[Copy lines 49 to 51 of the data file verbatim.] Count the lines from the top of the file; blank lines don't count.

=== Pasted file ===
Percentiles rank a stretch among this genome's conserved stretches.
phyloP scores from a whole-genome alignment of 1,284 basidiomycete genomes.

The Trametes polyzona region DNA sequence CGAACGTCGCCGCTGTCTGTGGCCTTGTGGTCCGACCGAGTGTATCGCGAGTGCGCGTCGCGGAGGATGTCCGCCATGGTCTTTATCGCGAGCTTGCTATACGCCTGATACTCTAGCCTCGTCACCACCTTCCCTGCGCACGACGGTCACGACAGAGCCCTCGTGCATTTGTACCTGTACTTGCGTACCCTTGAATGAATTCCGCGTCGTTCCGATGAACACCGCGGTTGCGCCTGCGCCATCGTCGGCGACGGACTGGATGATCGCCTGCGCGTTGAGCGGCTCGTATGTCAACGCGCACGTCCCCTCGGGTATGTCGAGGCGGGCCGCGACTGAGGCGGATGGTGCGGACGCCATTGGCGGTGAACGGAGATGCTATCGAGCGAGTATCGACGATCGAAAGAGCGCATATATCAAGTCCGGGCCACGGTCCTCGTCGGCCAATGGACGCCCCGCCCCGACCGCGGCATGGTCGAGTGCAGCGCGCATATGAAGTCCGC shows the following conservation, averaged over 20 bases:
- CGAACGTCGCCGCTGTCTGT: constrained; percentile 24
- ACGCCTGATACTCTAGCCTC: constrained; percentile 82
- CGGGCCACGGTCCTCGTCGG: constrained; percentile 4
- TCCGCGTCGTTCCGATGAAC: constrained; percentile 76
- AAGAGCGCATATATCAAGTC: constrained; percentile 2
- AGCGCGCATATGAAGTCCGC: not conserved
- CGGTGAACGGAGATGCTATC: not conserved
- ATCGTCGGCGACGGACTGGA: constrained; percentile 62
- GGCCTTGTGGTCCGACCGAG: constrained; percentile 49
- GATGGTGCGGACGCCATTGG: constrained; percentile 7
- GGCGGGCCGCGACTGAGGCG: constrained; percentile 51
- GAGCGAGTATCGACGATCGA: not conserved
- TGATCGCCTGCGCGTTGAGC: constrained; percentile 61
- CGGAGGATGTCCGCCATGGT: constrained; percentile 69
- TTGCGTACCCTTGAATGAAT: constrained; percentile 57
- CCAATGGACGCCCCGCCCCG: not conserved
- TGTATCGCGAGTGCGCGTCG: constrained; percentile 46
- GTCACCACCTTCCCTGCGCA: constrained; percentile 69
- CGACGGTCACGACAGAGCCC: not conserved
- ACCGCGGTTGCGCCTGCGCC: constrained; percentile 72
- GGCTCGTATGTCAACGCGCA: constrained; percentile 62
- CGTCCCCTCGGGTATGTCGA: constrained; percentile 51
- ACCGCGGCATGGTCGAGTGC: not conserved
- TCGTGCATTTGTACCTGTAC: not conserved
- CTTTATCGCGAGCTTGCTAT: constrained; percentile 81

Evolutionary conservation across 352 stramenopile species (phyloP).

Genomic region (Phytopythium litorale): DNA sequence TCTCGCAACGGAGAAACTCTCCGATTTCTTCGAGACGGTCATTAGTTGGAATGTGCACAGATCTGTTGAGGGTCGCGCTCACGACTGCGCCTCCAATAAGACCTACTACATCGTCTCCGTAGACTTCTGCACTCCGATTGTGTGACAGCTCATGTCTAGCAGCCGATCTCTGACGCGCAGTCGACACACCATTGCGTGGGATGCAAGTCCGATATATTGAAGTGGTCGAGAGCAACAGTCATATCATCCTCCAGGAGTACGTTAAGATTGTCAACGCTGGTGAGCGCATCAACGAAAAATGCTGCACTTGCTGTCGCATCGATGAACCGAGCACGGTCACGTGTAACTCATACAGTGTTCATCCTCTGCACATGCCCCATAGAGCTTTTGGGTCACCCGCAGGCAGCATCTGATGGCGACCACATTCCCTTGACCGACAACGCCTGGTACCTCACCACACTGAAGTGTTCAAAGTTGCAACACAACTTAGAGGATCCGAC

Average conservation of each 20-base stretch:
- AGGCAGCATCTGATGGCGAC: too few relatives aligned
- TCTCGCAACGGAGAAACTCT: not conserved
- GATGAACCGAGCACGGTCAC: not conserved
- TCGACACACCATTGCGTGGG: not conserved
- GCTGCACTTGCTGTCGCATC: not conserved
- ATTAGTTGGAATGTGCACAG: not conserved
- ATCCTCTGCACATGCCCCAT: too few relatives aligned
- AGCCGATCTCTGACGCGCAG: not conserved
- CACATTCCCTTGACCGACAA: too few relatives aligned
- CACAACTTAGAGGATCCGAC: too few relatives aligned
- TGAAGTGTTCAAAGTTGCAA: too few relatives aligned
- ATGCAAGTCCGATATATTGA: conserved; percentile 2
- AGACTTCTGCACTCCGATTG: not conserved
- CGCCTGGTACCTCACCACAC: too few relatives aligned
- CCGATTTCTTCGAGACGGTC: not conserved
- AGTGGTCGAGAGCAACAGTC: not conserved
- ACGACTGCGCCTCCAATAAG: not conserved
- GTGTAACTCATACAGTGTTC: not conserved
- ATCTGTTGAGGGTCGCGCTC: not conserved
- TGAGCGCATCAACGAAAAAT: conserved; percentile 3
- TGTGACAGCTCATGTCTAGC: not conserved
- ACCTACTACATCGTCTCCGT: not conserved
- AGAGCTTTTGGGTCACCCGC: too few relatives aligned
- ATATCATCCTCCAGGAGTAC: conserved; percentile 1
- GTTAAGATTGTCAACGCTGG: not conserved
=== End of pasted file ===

- GTGTAACTCATACAGTGTTC: not conserved
- ATCTGTTGAGGGTCGCGCTC: not conserved
- TGAGCGCATCAACGAAAAAT: conserved; percentile 3